"Chinua Achebe's 'Things Fall Apart', which celebrates its golden jubilee this year, is Africa’s best known work of literature. The slim novel has been translated into 50 languages and has sold 10m copies. Never once has it been out of print."
From the Economist.
Saturday, October 18, 2008
The novella's story is simple enough: a man is murdered on a bus and the crime is eventually solved by Captain Bellodi, an Italian from Parma but considered a foreigner by Sicilian standards. One of the Carabineri informants leaves a letter after his death (another murder) which links all the crime in the city to Don Mariano Arena, the local family boss. Though the case eventually goes to a high court in Rome, nobody is punished.
Written in 1961, it is difficult for us on the other side of the Godfather to imagine how dangerous it would have been for a writer, even one of fiction, to write anything about the mafia. Yet the coda tells otherwise: "One thing is certain, however: I was unable to write it with that complete freedom to which every writer is entitled." He further mentions that the reader shouldn't confuse the characters in his story with any "real person or actual occurrence." We see this caveat at the end of films or one of the front pages of other works of fiction as part of the required legalese, but to have the author pen a special coda (and thereby stepping out from behind the invisible narrator's curtain) makes one wonder what kind of peril Sciascia had entered by writing The Day of the Owl.
Friday, October 17, 2008
"Two unreliable narrators perform a discordant but appealing duet in A Partisan's Daughter, a new short novel by Louis de Bernières, author of Birds Without Wings. One of them, Roza, a native of the former Yugoslavia, has long been missing; the other, Chris, a mopey old Englishman, reciting his story 30 years after the fact, comes under the heading of 'not dead yet.' He's had one great adventure in his life, and he tells the reader about it in the mopiest of tones. Life has more than passed him by. You might say that life has lapped him many times in the boring marathon of existence. But yes, just once, for a limited time, he fell under the thrall of a modern Scheherazade who (to quote the Beatles) 'filled his head with notions, seemingly."'The storyteller was Roza, and as he listened to her, his excruciatingly dull life was redeemed by the enchantment of narrative -- and the thought of future sex."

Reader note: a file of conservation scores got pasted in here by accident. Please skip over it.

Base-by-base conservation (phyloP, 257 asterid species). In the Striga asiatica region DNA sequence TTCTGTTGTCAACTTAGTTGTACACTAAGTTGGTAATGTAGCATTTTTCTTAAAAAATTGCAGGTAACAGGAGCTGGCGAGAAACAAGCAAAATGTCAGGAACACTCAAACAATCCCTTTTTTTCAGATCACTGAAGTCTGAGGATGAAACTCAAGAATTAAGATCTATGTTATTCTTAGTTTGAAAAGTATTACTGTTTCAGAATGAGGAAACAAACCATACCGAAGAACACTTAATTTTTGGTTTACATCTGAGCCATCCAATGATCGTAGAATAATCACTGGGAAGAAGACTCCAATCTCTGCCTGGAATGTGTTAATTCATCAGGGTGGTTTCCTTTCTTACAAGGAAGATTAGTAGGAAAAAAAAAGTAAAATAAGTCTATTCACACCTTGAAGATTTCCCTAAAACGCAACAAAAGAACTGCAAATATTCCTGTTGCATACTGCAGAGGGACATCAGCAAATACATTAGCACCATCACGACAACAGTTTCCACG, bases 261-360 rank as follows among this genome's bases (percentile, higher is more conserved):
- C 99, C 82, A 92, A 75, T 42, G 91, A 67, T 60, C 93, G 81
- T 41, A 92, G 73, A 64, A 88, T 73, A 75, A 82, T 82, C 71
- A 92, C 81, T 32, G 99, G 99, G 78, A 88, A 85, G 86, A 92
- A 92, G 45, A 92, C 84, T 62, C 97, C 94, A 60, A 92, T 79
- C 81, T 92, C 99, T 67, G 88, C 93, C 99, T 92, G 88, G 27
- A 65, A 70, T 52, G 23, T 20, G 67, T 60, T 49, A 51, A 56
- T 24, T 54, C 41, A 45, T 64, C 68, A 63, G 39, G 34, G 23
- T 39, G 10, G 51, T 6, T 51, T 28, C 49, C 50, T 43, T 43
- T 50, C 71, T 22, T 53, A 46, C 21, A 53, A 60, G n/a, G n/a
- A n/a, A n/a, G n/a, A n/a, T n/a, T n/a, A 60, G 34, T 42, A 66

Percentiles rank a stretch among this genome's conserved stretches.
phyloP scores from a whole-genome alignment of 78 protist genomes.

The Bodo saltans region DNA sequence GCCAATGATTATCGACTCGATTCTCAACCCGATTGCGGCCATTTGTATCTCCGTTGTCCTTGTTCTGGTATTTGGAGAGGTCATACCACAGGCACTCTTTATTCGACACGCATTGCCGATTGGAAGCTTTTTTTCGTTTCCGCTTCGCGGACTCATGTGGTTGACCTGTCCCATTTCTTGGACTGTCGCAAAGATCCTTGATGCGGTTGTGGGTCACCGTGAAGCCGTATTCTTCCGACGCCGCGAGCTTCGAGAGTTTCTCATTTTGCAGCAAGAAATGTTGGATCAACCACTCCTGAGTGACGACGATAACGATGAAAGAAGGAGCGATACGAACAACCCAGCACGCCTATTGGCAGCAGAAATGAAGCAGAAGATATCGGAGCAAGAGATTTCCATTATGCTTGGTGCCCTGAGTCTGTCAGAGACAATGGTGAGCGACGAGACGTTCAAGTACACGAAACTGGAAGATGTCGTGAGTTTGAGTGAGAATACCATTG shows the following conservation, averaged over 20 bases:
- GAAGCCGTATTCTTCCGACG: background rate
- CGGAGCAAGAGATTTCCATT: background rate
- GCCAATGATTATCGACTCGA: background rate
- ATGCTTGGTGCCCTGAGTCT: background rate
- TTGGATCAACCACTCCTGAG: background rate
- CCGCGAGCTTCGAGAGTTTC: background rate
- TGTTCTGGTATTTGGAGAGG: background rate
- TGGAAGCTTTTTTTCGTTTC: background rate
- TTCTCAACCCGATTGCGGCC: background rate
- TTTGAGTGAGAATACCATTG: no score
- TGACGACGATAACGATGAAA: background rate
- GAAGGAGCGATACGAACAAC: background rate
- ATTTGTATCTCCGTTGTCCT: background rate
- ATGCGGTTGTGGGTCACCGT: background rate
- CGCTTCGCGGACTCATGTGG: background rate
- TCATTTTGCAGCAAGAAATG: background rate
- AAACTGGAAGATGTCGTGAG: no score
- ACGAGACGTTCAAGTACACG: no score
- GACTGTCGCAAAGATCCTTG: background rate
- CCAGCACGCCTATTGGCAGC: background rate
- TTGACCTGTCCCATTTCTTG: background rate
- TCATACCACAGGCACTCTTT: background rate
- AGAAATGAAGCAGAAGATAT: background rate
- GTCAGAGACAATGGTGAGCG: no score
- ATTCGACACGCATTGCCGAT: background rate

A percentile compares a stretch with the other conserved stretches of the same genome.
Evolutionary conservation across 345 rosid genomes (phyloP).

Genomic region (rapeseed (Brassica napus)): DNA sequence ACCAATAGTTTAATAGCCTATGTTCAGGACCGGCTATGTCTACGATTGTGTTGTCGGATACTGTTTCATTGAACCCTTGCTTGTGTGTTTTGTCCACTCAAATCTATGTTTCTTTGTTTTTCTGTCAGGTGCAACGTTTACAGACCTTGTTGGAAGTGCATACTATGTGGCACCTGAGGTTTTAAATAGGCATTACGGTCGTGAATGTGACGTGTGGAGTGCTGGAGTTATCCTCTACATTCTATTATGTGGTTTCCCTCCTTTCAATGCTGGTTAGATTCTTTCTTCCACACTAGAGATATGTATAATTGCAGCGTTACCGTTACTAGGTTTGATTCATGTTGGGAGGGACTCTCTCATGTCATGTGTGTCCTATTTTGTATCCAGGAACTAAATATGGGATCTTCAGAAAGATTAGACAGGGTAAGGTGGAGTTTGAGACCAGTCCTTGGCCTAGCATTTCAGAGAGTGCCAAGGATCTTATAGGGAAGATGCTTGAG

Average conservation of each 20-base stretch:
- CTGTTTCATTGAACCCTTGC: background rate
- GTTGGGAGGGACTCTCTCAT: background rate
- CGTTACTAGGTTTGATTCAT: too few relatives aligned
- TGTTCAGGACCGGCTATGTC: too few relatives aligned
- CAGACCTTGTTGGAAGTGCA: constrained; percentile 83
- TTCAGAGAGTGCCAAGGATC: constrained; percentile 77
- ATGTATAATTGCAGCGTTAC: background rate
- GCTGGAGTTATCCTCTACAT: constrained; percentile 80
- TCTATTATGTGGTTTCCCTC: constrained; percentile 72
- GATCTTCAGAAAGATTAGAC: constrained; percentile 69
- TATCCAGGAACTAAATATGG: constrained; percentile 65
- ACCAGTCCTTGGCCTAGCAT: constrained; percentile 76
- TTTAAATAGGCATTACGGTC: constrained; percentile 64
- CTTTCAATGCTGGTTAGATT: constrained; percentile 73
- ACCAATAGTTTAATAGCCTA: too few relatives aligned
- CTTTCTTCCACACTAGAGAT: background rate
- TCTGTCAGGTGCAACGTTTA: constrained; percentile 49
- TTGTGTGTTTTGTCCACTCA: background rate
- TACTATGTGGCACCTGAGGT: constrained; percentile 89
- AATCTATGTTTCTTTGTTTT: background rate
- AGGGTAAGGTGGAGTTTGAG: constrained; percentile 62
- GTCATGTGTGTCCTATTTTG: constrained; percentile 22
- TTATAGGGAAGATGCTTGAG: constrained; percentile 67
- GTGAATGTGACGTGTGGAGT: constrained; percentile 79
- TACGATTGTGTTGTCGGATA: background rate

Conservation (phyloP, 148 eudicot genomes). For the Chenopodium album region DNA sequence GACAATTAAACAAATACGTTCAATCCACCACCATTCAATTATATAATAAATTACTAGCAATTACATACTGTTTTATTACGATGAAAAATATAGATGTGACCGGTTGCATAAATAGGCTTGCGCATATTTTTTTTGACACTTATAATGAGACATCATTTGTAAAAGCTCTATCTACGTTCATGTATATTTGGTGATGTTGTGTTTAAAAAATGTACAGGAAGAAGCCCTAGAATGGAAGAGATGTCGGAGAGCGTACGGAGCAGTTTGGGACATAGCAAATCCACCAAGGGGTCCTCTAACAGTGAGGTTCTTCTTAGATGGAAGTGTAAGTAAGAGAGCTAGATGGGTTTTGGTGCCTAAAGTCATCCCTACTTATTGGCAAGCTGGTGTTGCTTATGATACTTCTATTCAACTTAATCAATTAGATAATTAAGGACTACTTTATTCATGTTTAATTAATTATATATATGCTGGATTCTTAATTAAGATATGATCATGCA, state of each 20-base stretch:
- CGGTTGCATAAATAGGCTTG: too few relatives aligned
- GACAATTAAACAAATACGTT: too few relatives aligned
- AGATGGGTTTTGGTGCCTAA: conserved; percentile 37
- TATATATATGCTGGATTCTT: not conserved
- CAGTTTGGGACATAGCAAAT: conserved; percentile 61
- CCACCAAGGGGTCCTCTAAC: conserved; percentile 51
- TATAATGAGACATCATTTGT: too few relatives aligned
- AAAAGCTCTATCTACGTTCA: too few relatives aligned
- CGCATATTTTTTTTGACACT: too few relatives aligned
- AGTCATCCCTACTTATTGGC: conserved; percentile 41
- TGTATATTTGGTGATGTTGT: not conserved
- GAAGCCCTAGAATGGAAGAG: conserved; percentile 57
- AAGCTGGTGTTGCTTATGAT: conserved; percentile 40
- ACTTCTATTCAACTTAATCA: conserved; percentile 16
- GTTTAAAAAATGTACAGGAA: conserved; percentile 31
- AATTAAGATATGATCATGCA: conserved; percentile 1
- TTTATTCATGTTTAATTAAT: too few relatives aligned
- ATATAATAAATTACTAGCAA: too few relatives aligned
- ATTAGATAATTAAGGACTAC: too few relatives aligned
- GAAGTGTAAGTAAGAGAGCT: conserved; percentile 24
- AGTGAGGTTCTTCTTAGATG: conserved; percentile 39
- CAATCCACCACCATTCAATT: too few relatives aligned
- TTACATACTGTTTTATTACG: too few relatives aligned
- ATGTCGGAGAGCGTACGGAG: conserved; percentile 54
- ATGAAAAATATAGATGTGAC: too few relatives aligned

Tuesday, October 14, 2008
"If it works for iTunes… Online retailer Amazon.com is offering digital-only bits of literature - Amazon Shorts - for 49 cents each, including samples from new authors, alternate chapters and scenes to well-known stories, one-act plays, classic short stories and memoirs from writers, reports Information week. Buyers can read the works or print them from the Amazon site, download them as PDF files or request that they be emailed as plain text.
Steve Kessel, Amazon.com's VP of digital media, is quoted by Reuters as saying, "We hope that by making short-form literature widely and easily available, Amazon.com can help to fuel a revival of this kind of work."
Publishers have always had a hard time selling and marketing the single, short-form work - the novella, or the novelette, or the even shorter "novelini" - he said."